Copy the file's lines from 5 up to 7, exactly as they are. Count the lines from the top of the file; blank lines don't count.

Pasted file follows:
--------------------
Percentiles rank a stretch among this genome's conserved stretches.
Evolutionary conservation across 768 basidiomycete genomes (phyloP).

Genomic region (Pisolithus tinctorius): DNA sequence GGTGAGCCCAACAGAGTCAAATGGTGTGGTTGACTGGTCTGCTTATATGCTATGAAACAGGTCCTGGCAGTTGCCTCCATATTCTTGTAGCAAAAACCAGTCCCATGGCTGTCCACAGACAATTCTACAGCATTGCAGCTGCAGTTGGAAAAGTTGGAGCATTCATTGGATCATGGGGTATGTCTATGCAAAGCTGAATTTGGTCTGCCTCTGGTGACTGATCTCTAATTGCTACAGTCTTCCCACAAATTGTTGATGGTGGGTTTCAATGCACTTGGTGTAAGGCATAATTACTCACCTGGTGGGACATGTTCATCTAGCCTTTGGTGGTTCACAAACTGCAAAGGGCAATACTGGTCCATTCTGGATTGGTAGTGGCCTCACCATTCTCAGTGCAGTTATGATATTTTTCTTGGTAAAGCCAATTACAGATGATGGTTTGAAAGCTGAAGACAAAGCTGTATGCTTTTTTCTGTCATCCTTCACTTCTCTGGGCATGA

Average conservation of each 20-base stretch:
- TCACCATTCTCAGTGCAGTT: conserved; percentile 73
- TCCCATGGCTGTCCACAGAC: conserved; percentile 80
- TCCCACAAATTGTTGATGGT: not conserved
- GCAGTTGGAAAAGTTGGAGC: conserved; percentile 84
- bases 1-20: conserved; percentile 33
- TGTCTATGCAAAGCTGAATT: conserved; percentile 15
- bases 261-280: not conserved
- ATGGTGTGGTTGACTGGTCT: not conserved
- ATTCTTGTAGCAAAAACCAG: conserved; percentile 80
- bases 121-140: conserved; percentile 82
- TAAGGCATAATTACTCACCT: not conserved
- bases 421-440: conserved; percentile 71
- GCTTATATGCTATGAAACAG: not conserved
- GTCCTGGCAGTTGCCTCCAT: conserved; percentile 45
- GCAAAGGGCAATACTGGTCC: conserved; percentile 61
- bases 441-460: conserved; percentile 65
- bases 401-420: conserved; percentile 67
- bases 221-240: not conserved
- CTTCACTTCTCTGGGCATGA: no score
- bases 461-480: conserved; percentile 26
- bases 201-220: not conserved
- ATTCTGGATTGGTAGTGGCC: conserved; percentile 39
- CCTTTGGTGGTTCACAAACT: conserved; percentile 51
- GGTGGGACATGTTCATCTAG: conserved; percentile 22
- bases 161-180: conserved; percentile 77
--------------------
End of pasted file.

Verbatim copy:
- TCACCATTCTCAGTGCAGTT: conserved; percentile 73
- TCCCATGGCTGTCCACAGAC: conserved; percentile 80
- TCCCACAAATTGTTGATGGT: not conserved